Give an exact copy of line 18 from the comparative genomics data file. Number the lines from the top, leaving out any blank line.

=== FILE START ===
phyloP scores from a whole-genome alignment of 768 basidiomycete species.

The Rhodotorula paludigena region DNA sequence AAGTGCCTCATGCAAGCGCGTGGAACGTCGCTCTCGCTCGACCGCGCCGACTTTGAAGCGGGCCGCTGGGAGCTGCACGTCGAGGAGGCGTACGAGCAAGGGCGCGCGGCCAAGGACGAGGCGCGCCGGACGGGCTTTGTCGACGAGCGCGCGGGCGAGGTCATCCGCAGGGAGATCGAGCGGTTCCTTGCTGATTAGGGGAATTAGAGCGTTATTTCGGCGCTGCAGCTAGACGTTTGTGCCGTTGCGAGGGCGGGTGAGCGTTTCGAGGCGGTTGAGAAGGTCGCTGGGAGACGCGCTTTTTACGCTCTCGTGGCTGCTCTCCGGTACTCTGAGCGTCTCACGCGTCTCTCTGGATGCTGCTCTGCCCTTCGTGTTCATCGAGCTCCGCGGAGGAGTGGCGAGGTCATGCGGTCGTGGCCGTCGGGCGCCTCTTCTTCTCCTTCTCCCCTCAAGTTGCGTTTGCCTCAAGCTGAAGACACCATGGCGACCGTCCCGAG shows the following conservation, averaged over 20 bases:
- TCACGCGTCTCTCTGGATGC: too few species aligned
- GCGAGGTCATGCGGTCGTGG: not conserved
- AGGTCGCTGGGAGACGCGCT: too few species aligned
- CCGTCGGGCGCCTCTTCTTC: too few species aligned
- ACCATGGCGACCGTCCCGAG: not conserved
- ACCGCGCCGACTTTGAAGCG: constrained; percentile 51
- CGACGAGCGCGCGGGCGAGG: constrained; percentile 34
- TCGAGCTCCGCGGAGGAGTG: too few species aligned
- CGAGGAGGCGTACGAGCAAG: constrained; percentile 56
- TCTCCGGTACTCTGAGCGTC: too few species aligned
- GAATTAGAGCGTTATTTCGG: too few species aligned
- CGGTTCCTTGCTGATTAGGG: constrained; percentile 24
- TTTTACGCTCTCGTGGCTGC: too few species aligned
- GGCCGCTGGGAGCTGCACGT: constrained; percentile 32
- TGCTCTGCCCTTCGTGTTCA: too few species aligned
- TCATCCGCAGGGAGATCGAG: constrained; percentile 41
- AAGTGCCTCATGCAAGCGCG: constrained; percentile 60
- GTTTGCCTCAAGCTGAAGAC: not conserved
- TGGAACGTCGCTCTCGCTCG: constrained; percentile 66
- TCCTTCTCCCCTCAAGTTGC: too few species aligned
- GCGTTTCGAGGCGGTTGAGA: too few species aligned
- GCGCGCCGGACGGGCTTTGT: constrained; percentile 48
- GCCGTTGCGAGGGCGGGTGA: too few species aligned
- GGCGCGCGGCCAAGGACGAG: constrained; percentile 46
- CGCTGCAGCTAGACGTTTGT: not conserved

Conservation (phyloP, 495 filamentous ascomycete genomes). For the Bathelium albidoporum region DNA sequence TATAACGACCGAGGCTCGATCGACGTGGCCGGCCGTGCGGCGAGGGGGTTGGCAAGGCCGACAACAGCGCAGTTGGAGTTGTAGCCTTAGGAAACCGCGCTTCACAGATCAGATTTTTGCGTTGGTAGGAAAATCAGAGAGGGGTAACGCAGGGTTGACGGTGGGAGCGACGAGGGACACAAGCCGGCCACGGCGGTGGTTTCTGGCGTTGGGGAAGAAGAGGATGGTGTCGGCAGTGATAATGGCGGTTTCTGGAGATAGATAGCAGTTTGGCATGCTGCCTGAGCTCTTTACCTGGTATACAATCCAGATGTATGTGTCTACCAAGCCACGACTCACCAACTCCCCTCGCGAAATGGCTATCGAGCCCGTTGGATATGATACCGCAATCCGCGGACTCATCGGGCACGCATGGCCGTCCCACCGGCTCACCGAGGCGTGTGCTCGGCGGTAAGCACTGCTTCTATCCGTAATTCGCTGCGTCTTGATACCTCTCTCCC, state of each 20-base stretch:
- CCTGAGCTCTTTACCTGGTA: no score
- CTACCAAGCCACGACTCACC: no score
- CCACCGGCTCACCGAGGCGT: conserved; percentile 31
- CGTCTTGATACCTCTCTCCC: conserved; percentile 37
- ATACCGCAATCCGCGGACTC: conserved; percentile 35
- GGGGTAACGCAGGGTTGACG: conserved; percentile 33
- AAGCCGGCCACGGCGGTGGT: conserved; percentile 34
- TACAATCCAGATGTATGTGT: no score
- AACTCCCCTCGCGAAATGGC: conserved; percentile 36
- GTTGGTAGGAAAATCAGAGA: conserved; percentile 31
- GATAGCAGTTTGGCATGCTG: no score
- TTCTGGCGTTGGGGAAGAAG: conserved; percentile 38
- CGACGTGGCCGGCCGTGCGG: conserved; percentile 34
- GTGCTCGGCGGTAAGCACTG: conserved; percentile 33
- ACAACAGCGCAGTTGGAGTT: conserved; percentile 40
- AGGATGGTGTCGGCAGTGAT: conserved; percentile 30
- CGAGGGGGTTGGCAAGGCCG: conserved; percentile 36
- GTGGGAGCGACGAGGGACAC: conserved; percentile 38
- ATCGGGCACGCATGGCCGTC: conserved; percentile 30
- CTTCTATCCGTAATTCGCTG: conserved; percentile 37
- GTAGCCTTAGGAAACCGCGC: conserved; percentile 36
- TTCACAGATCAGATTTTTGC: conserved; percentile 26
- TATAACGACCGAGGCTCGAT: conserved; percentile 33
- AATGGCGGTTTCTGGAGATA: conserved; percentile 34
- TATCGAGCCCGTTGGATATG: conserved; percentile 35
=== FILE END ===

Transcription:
- TCATCCGCAGGGAGATCGAG: constrained; percentile 41